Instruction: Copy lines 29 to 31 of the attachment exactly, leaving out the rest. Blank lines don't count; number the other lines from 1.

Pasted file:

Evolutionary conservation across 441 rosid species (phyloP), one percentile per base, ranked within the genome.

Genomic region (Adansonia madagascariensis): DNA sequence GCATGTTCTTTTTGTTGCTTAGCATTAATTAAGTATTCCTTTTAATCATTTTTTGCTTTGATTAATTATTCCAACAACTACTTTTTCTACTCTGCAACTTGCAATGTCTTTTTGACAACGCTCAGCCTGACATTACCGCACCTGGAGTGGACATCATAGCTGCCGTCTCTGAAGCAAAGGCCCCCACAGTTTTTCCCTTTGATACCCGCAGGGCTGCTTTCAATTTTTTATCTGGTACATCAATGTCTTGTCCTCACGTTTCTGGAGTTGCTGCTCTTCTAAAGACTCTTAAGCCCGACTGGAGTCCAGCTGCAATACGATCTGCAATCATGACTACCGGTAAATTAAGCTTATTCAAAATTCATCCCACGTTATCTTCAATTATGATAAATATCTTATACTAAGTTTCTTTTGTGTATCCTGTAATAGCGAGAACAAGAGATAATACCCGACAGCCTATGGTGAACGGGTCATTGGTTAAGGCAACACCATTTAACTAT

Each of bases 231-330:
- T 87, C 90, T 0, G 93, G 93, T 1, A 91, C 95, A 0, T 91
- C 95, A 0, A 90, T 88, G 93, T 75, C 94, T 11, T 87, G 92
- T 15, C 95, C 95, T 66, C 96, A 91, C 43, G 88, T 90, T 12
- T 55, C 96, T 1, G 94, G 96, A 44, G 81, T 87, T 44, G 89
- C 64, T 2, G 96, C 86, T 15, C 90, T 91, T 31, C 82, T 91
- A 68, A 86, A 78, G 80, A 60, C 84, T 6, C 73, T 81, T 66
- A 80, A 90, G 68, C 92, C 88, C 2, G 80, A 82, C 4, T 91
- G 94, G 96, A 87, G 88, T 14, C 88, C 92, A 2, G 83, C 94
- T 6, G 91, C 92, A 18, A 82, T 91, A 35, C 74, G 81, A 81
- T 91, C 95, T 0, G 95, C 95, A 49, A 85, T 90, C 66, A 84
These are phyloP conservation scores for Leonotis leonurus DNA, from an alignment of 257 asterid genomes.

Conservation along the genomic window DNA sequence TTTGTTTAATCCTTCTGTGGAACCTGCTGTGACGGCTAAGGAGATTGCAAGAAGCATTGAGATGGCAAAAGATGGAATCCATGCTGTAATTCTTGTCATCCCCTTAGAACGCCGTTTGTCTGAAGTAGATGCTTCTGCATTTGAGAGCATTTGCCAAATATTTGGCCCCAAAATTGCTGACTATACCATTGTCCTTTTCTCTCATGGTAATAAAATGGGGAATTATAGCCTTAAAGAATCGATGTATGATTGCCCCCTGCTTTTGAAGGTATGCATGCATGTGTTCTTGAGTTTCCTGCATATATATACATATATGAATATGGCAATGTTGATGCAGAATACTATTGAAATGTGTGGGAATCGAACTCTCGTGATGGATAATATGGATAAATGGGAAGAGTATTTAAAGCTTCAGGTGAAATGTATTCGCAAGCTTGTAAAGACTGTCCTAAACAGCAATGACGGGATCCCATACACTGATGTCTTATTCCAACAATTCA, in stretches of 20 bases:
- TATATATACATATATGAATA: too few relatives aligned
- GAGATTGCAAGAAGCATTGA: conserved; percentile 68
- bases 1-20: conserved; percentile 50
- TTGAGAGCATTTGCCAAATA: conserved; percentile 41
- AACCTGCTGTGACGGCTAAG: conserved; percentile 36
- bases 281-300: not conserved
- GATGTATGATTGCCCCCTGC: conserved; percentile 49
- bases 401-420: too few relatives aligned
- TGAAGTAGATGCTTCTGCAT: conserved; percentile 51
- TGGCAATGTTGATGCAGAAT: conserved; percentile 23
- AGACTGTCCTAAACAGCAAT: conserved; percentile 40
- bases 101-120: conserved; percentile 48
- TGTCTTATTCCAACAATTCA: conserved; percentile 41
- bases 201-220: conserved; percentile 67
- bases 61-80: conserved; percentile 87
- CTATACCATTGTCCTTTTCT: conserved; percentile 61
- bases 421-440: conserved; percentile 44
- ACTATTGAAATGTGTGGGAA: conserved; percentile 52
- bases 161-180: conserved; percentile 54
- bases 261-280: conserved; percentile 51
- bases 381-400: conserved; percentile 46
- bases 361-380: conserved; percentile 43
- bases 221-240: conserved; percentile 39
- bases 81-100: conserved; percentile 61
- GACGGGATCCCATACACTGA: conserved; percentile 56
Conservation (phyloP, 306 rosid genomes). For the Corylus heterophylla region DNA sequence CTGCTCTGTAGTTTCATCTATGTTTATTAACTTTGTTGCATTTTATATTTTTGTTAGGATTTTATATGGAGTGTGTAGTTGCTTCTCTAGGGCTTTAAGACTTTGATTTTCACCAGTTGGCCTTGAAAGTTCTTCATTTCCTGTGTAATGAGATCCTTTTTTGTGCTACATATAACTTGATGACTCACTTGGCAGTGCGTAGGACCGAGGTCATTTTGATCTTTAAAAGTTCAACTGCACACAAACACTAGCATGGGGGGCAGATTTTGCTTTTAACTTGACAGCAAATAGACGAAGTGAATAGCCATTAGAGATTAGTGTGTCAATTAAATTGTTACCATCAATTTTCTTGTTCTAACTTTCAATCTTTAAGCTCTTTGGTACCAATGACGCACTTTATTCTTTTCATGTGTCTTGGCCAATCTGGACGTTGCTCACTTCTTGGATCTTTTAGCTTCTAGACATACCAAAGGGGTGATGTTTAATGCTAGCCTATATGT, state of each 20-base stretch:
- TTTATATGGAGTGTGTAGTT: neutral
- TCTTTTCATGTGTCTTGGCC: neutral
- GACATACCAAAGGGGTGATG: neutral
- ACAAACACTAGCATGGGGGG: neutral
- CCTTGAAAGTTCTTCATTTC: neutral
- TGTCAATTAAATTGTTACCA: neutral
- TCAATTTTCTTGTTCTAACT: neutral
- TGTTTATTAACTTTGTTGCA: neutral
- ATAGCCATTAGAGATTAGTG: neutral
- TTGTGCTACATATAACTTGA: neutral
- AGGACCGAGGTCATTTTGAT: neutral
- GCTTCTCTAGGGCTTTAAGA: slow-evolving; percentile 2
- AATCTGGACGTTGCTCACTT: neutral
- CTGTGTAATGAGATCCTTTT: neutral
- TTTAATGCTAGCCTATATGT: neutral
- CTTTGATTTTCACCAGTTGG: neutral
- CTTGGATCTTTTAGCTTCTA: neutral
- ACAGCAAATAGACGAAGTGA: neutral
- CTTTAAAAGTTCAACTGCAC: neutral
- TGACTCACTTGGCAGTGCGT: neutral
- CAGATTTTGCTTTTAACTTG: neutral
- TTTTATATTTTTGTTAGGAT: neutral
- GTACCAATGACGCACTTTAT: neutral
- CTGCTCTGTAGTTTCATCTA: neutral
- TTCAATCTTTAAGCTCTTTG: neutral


- bases 201-220: conserved; percentile 67
- bases 61-80: conserved; percentile 87
- CTATACCATTGTCCTTTTCT: conserved; percentile 61